For many college graduates, student loans are a part of life for years and sometimes even decades. In many cases, that student loan debt continues to be carried into our thirties. Eventually, we have to ask if it makes more sense financially to pay down the student loans or focus more on retirement savings.
Those of us with student loans are likely to save half as much money for retirement as those without the debt before the age of thirty. A study done by the Center for Retirement Saving at Boston College discovered that the average college graduate with student loan debt will have approximately $9,100 in a 401(k) by the time we are thirty. People who graduated without student loan debt will have roughly $18,200 in a 401(k) at the same age. The research also found that those of us with debt tend to lean on credit more and are likely to have more financial problems in the long run which may also contribute to a reduced amount or savings available for the retirement years.
Is there a solution for dealing with both retirement savings and student loan debt?
One way that Forbes suggests to tackle student loan debt while still putting money away for retirement is to take advantage of the federal Income-driven repayment plan. It requires the debtor to pay a certain percentage of discretionary income. However, putting money into a 401(k) will reduce the amount of discretionary income available, thus lowering those monthly student loan payments while allowing for retirement savings to continue to grow.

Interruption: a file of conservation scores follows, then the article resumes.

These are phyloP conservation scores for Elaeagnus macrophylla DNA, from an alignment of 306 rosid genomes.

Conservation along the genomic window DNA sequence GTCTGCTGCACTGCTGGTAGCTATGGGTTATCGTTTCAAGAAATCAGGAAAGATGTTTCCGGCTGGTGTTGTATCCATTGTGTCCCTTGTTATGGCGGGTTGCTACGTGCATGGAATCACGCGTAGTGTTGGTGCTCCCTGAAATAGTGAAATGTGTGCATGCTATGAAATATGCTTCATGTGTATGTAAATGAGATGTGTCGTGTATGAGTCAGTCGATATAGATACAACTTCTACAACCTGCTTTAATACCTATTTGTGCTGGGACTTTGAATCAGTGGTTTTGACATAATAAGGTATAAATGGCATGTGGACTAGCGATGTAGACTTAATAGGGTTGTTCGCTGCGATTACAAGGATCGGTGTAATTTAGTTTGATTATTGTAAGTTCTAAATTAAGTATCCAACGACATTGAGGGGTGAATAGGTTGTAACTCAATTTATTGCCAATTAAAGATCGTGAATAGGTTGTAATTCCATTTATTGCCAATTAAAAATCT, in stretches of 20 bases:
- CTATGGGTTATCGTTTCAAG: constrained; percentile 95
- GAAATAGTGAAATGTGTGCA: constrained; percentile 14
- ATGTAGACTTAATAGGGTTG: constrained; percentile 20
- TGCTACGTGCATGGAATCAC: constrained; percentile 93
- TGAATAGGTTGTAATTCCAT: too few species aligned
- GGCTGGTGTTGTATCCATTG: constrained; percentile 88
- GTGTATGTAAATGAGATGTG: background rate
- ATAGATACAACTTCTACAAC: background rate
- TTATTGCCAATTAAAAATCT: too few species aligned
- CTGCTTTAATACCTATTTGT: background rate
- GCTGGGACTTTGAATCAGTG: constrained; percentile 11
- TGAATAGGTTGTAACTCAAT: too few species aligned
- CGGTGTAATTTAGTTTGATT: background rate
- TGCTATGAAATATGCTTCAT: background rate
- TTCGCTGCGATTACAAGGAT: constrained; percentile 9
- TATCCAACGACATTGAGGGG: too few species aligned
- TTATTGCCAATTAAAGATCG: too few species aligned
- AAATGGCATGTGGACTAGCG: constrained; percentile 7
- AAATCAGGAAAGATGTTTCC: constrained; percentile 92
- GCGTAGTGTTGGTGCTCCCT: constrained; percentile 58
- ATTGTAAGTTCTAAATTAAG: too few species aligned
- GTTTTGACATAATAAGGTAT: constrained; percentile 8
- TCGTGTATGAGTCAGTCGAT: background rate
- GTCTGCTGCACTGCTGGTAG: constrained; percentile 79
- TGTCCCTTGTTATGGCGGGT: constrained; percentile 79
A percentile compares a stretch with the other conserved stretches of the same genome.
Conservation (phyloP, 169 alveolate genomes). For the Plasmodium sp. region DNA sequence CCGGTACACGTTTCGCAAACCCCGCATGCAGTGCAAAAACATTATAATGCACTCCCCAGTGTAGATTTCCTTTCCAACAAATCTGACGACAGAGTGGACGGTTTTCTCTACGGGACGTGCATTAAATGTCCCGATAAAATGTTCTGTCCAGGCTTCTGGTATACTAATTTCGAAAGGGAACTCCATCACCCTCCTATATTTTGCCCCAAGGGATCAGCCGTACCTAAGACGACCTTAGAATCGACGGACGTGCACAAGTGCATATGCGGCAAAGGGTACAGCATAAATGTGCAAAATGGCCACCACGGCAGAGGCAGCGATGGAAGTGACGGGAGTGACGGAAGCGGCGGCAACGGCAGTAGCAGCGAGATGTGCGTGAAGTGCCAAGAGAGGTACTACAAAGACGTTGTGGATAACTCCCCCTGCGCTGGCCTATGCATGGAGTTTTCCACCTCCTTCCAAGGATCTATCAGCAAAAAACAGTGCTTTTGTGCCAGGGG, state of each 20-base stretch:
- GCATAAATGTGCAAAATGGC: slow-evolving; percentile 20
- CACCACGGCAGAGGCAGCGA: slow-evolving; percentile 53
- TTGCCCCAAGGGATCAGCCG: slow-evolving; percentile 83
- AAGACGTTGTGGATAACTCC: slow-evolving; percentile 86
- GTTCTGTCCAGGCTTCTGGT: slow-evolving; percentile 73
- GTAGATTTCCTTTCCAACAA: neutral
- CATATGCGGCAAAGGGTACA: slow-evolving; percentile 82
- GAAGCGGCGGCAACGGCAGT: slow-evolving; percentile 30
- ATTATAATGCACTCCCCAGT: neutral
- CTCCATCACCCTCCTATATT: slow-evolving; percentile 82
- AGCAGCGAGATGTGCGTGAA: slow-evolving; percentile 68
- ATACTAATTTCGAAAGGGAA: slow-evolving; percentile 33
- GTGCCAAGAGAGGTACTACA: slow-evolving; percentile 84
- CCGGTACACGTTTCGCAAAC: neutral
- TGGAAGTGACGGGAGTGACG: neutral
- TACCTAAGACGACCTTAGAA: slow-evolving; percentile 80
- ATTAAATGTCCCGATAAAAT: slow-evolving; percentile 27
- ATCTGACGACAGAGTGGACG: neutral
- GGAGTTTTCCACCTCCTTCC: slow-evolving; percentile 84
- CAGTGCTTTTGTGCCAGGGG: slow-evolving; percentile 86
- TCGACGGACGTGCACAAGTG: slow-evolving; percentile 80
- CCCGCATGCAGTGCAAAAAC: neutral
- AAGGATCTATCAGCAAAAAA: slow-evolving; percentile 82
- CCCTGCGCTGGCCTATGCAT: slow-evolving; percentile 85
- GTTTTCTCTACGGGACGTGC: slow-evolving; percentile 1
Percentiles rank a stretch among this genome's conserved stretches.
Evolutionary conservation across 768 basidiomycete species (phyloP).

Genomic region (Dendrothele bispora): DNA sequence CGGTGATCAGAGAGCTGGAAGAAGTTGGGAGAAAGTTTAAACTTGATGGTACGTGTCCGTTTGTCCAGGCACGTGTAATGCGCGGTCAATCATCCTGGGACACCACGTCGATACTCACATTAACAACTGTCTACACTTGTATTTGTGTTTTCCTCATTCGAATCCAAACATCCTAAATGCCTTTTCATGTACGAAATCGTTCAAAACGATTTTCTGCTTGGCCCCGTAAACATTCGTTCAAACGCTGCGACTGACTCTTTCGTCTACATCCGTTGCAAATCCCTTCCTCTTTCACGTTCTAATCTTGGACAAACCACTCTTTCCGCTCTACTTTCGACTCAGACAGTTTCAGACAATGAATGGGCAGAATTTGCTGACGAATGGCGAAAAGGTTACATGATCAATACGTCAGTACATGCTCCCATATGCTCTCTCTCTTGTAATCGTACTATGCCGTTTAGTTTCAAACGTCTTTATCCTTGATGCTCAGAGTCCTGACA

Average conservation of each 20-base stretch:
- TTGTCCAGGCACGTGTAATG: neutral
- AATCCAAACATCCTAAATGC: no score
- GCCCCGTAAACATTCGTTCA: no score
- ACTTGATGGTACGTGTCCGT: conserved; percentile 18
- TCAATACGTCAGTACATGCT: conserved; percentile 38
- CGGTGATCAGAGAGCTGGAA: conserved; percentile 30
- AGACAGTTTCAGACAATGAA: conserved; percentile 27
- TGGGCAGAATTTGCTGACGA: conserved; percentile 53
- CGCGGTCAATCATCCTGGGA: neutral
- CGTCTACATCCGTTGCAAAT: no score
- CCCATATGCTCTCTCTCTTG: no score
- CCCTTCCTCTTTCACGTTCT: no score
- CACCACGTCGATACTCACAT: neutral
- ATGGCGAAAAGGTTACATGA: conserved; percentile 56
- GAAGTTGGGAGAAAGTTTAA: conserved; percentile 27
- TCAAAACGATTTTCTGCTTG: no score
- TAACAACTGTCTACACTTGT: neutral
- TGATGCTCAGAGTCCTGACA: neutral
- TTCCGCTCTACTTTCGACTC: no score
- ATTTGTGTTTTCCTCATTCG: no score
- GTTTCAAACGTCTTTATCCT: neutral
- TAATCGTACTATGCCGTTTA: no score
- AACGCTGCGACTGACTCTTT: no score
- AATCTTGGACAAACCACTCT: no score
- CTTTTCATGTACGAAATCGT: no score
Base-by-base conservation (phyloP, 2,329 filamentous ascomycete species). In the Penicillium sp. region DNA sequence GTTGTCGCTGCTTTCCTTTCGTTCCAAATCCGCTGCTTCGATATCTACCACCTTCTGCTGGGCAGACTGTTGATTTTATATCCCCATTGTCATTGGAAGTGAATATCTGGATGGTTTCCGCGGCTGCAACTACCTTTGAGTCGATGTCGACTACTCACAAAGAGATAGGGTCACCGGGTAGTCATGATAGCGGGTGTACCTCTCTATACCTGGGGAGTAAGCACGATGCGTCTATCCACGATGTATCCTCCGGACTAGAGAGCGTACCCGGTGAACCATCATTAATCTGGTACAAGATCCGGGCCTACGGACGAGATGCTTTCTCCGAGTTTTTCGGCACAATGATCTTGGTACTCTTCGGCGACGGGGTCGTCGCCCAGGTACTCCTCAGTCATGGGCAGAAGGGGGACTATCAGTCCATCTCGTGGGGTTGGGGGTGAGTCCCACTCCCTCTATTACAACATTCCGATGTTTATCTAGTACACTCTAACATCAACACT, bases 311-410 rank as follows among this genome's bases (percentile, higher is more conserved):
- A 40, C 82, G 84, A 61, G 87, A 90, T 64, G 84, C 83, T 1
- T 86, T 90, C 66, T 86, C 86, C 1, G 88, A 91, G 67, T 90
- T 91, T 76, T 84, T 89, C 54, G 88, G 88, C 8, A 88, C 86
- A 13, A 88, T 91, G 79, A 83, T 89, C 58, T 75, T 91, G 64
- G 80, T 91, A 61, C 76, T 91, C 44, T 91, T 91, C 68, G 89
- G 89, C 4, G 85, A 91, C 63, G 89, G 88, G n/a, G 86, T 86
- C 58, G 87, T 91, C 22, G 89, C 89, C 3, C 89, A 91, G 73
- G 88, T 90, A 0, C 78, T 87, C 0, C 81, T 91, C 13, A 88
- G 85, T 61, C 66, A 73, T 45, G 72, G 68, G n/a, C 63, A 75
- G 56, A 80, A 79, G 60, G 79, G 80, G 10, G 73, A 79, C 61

After making regular payments for a number of years, any remaining student loan debt will be forgiven under the income-driven repayment plan. This means that you can enter retirement with savings and with no more student loans to pay, regardless of how much you may have owed originally.
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